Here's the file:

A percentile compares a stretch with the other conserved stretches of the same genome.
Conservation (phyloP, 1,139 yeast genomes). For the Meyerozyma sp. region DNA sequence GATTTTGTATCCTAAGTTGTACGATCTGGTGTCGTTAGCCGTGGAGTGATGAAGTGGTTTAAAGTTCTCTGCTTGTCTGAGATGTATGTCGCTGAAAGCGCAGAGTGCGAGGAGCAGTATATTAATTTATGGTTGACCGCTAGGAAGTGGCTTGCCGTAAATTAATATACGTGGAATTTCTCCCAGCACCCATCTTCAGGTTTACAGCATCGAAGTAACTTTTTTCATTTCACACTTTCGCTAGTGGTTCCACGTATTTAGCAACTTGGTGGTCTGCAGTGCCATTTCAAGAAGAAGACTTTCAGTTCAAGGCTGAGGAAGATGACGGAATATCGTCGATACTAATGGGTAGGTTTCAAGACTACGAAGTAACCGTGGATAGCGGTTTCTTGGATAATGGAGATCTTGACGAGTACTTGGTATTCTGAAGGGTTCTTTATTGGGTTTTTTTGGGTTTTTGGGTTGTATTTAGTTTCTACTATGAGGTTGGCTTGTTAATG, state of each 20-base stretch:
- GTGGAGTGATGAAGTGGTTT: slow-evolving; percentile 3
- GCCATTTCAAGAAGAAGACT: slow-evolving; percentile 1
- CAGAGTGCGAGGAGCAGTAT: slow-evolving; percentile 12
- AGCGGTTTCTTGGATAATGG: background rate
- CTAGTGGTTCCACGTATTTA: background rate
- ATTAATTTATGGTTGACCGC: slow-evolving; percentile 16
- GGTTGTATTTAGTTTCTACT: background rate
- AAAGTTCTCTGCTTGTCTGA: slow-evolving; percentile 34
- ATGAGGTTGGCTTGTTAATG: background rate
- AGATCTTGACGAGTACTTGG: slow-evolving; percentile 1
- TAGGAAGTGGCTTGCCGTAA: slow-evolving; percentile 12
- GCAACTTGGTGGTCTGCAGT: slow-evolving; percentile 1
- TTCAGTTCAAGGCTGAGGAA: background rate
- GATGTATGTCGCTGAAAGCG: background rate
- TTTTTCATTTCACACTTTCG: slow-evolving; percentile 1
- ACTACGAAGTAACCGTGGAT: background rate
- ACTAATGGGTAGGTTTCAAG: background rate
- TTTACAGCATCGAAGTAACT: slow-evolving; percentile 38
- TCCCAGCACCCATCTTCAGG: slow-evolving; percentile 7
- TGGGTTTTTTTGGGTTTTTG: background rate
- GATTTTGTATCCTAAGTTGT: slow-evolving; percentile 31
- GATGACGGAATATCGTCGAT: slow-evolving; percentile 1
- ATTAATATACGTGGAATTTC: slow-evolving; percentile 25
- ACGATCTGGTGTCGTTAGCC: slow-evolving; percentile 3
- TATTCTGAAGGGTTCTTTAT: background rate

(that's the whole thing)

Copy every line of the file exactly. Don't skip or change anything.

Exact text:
A percentile compares a stretch with the other conserved stretches of the same genome.
Conservation (phyloP, 1,139 yeast genomes). For the Meyerozyma sp. region DNA sequence GATTTTGTATCCTAAGTTGTACGATCTGGTGTCGTTAGCCGTGGAGTGATGAAGTGGTTTAAAGTTCTCTGCTTGTCTGAGATGTATGTCGCTGAAAGCGCAGAGTGCGAGGAGCAGTATATTAATTTATGGTTGACCGCTAGGAAGTGGCTTGCCGTAAATTAATATACGTGGAATTTCTCCCAGCACCCATCTTCAGGTTTACAGCATCGAAGTAACTTTTTTCATTTCACACTTTCGCTAGTGGTTCCACGTATTTAGCAACTTGGTGGTCTGCAGTGCCATTTCAAGAAGAAGACTTTCAGTTCAAGGCTGAGGAAGATGACGGAATATCGTCGATACTAATGGGTAGGTTTCAAGACTACGAAGTAACCGTGGATAGCGGTTTCTTGGATAATGGAGATCTTGACGAGTACTTGGTATTCTGAAGGGTTCTTTATTGGGTTTTTTTGGGTTTTTGGGTTGTATTTAGTTTCTACTATGAGGTTGGCTTGTTAATG, state of each 20-base stretch:
- GTGGAGTGATGAAGTGGTTT: slow-evolving; percentile 3
- GCCATTTCAAGAAGAAGACT: slow-evolving; percentile 1
- CAGAGTGCGAGGAGCAGTAT: slow-evolving; percentile 12
- AGCGGTTTCTTGGATAATGG: background rate
- CTAGTGGTTCCACGTATTTA: background rate
- ATTAATTTATGGTTGACCGC: slow-evolving; percentile 16
- GGTTGTATTTAGTTTCTACT: background rate
- AAAGTTCTCTGCTTGTCTGA: slow-evolving; percentile 34
- ATGAGGTTGGCTTGTTAATG: background rate
- AGATCTTGACGAGTACTTGG: slow-evolving; percentile 1
- TAGGAAGTGGCTTGCCGTAA: slow-evolving; percentile 12
- GCAACTTGGTGGTCTGCAGT: slow-evolving; percentile 1
- TTCAGTTCAAGGCTGAGGAA: background rate
- GATGTATGTCGCTGAAAGCG: background rate
- TTTTTCATTTCACACTTTCG: slow-evolving; percentile 1
- ACTACGAAGTAACCGTGGAT: background rate
- ACTAATGGGTAGGTTTCAAG: background rate
- TTTACAGCATCGAAGTAACT: slow-evolving; percentile 38
- TCCCAGCACCCATCTTCAGG: slow-evolving; percentile 7
- TGGGTTTTTTTGGGTTTTTG: background rate
- GATTTTGTATCCTAAGTTGT: slow-evolving; percentile 31
- GATGACGGAATATCGTCGAT: slow-evolving; percentile 1
- ATTAATATACGTGGAATTTC: slow-evolving; percentile 25
- ACGATCTGGTGTCGTTAGCC: slow-evolving; percentile 3
- TATTCTGAAGGGTTCTTTAT: background rate